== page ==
Researchers exploring the depths of volcanic Lake Nemi in Italy are hoping its waters have one more secret to give up.
A diving team in partnership with officials from Italy’s civil protection agency are hunting for the remains of one of Roman Emperor Caligula's massive floating palaces. The infamous ruler, who briefly presided over ancient Rome some 2,000 years ago, is said to have used the barges to host wild orgies, cruel games, and other depravities associated with his reign. As such, the ships were outfitted with elaborate comforts ranging from marble floors to extensive gardens and even temples.
"He built Liburnian galleys with ten banks of oars, with sterns set with gems, particolored sails, huge spacious baths, colonnades, and banquet-halls, and even a great variety of vines and fruit trees; that on board of them he might recline at table from an early hour, and coast along the shores of Campania amid songs and choruses," wrote Caligula's biographer Suetonius. "He built villas and country houses with utter disregard of expense, caring for nothing so much as to do what men said was impossible."
After Caligula's assassination after only three years on the throne, his party boats were scuttled and sent to the bottom of Lake Nemi. For centuries, fishermen reported snagged nets and hooks that would occasionally bring up pieces of the boats.
It wasn't until the early 1930s, under the orders of Italian dictator Benito Mussolini, that Caligula's party boats once again saw daylight. Using an old Roman drainage tunnel that at one time provided irrigation to farms below Nemi, engineers lowered the lake's level by 66 feet.
Two vessels, measuring 230 feet and 240 feet in length respectively, emerged from the mud. You can see footage of the reclamation efforts and remarkable state of preservation of the 1,900-year-old remains below.
The ships and their artifacts astonished both archeologists and naval experts alike, shedding new light on the advanced construction techniques of the Romans in the first century AD. Besides an anchor design that was originally thought to have only been invented in the mid-19th century, the researchers also found an elaborate pump system.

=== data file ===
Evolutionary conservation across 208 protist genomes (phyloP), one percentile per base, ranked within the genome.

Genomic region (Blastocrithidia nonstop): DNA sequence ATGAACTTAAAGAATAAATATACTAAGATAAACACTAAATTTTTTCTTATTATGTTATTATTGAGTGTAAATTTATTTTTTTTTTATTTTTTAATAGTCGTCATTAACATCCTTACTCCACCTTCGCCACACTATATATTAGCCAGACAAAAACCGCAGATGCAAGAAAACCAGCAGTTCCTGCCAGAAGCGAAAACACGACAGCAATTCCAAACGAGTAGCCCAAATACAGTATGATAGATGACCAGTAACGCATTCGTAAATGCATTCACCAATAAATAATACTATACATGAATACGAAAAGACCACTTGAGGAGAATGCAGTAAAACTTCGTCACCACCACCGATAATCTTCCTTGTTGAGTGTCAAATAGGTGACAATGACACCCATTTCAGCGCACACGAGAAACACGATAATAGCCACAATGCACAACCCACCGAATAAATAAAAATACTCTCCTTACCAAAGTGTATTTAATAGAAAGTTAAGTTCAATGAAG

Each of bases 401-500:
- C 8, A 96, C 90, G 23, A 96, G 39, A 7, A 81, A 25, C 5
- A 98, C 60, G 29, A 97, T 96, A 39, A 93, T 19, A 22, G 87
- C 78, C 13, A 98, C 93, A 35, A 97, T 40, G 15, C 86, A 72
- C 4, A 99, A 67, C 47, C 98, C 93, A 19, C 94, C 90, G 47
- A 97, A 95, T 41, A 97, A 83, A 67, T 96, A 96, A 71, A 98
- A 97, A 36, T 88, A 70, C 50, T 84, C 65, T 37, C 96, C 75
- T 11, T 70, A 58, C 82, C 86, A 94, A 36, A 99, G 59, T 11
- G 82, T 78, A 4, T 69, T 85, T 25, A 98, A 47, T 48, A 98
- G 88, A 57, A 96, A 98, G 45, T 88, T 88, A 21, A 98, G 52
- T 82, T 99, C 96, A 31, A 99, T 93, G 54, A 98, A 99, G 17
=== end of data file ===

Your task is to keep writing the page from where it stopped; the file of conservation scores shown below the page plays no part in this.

"Both of Caligula’s Nemi ships contained several hand operated bilge pumps working like modern bucket dredges, the oldest example of this type of pump ever found," writes Kathy Warnes. "Piston pumps on the two Nemi ships supplied hot and cold running water through lead pipes. The Romans used the hot water for baths and the cold water for fountains and drinking water. This piston pump technology later was lost to history and not rediscovered until the Middle Ages."
While the Italians successfully recovered both vessels from the bottom of Nemi, their subsequent study and display was short-lived. On May 31, 1944, Allied bombs struck a German anti-aircraft battery near the Lake Nemi Museum. The explosion generated a fire that destroyed the remains of both ancient ships.
A third and larger vessel?
Despite the loss of two of Caligula's barges, rumors persisted that a third, larger vessel remained safely hidden under Lake Nemi. In the 16th century, a diver named Francesco de Marchi used an early version of a diving bell to descend to a deeper area of the lake not drained by Mussolini's engineers.
“He reported bringing up relics on the far side of the lake from where the two other boats were found, and talked of a boat measuring up to 400 ft long,” Alberto Bertucci, the mayor of the town of Nemi, told History.com. “Since then we have oral testimony from fishermen bringing up items in the nets at that spot."
The divers engaged in the study are using sonar and ground-penetrating technology to pierce's Nemi's muddy depths.
“If it’s down there, and it’s that long, then we are talking about the world’s first luxury cruise ship,” Bertucci added to the Times of London.
According to Carlo Cestra, whose company specializes in accurate 3D reconstruction and animation of archeological sites, the divers will search Lake Nemi through April 12th.
You can see some digital recreations of the previous two Nemi vessels recovered in the 1930s below.
A digital recreation of how the first wreck was revealed as water was pumped from Lake Nemi. (Photo: Used with permission from Carlo Cestra/Carlo Cestra Digital Productions)
A digital reconstruction of what Roman Emperor Caligula's first vessel would have looked like in AD 41. (Photo: Used with permission from Carlo Cestra/Carlo Cestra Digital Productions)
A digital reconstruction of what Roman Emperor Caligula's second vessel would have looked like around 41 AD. (Photo: Used with permission from Carlo Cestra/Carlo Cestra Digital Productions)